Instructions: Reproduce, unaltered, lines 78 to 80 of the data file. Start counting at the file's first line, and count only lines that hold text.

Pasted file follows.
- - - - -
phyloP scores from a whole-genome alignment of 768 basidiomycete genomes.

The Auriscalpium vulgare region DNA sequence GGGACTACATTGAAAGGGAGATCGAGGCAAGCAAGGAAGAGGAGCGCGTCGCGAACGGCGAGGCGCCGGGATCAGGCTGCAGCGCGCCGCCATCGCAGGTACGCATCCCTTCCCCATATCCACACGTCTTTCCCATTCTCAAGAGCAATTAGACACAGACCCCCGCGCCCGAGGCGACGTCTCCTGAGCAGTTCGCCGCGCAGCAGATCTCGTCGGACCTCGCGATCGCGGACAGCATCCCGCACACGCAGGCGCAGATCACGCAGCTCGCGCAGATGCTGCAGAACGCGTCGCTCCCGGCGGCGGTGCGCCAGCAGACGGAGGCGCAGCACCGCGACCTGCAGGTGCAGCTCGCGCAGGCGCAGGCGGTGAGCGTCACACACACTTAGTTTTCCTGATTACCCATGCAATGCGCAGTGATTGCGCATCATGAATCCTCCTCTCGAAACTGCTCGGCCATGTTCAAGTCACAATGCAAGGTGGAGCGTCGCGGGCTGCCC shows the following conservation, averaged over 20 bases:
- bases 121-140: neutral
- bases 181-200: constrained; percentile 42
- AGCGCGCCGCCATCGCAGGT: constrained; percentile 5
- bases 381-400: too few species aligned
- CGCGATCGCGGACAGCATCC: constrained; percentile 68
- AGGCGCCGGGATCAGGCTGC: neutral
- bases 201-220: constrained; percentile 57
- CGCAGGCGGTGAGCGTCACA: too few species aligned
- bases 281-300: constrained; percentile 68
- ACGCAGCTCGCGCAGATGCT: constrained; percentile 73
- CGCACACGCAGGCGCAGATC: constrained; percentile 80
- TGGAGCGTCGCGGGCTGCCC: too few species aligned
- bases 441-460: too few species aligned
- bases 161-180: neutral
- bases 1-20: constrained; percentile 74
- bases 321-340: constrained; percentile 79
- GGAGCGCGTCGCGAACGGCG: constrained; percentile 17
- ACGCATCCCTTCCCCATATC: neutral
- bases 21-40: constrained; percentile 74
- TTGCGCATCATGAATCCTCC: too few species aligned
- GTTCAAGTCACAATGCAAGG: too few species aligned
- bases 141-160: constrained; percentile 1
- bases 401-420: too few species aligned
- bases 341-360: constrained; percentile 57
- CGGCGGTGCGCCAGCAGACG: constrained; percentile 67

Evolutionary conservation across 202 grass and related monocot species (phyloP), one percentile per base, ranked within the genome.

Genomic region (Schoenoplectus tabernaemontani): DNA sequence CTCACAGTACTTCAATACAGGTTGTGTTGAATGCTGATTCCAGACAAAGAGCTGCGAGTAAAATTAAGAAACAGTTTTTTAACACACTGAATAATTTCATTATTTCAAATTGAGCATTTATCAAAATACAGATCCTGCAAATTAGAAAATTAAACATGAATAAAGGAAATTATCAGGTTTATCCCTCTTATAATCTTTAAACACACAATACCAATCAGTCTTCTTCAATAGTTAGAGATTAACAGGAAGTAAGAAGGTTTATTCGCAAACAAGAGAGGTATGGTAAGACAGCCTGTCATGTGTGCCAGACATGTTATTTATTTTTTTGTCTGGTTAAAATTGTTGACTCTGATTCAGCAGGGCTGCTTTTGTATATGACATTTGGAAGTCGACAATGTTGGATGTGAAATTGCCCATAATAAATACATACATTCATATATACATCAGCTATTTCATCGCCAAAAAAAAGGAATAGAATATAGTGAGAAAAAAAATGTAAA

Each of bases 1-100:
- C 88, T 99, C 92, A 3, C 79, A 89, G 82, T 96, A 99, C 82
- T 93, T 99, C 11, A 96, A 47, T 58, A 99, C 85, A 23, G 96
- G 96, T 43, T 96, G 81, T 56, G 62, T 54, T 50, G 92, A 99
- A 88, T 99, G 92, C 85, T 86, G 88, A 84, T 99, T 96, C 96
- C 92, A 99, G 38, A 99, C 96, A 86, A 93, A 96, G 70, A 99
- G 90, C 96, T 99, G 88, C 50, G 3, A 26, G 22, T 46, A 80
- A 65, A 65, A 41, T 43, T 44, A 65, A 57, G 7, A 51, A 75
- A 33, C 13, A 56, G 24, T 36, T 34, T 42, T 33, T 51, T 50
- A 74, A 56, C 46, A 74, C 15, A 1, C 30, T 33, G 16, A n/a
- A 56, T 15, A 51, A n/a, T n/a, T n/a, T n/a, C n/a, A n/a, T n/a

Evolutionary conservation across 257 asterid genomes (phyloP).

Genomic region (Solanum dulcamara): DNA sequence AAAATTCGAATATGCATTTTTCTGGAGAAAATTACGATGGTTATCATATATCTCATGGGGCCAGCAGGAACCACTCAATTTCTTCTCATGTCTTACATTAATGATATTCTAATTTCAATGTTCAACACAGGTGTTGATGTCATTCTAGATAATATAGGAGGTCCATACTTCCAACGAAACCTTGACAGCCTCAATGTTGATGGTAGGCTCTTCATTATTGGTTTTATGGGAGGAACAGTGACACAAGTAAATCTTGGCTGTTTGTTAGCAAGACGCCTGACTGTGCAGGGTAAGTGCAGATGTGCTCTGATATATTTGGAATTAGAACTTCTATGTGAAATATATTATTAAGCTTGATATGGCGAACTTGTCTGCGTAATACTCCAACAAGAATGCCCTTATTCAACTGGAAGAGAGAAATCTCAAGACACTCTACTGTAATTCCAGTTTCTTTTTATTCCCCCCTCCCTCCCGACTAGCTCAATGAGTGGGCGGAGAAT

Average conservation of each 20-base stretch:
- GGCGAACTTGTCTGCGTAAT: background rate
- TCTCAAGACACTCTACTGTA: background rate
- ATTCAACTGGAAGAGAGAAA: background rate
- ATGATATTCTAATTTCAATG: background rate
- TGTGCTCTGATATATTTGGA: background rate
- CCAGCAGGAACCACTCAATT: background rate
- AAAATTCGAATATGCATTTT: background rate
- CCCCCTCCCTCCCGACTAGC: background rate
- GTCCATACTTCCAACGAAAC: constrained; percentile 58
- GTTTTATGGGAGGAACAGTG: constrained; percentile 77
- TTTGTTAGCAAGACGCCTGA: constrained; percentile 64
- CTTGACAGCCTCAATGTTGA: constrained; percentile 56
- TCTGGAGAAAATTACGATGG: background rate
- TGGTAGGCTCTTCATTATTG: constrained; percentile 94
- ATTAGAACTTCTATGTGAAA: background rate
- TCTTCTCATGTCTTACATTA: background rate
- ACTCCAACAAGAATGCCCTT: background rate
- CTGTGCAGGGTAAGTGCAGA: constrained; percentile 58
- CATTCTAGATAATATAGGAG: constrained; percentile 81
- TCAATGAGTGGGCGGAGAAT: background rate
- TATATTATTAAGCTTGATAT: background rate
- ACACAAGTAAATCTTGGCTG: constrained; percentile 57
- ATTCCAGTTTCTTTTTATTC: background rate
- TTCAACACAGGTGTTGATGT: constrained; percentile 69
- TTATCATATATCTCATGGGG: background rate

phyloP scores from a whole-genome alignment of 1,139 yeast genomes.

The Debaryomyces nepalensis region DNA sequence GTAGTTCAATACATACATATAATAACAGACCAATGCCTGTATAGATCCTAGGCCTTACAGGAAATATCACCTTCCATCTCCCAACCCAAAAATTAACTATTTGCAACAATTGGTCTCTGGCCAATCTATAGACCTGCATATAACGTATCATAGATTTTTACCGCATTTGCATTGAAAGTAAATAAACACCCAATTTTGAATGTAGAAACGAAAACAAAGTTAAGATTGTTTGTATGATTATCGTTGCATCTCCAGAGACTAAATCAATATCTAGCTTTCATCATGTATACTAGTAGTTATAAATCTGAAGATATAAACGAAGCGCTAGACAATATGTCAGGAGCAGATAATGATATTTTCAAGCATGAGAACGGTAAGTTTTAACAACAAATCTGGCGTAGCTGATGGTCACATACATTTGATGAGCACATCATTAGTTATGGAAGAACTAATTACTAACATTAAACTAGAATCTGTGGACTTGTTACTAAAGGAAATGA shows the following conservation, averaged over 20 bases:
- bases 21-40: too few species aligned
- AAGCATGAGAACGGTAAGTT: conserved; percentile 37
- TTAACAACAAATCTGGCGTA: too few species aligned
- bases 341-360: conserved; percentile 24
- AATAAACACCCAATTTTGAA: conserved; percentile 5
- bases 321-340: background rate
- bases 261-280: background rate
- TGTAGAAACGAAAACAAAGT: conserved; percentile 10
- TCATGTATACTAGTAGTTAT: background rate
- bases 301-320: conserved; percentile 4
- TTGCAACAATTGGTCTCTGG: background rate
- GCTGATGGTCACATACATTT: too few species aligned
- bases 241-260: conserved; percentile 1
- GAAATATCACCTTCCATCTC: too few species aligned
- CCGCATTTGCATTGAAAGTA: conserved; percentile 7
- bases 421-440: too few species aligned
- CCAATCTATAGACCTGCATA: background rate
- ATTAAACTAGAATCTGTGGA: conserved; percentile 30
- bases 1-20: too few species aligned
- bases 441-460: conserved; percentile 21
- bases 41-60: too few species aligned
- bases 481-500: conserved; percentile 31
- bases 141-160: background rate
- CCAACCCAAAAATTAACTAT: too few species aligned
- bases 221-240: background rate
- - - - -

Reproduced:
- TGTAGAAACGAAAACAAAGT: conserved; percentile 10
- TCATGTATACTAGTAGTTAT: background rate
- bases 301-320: conserved; percentile 4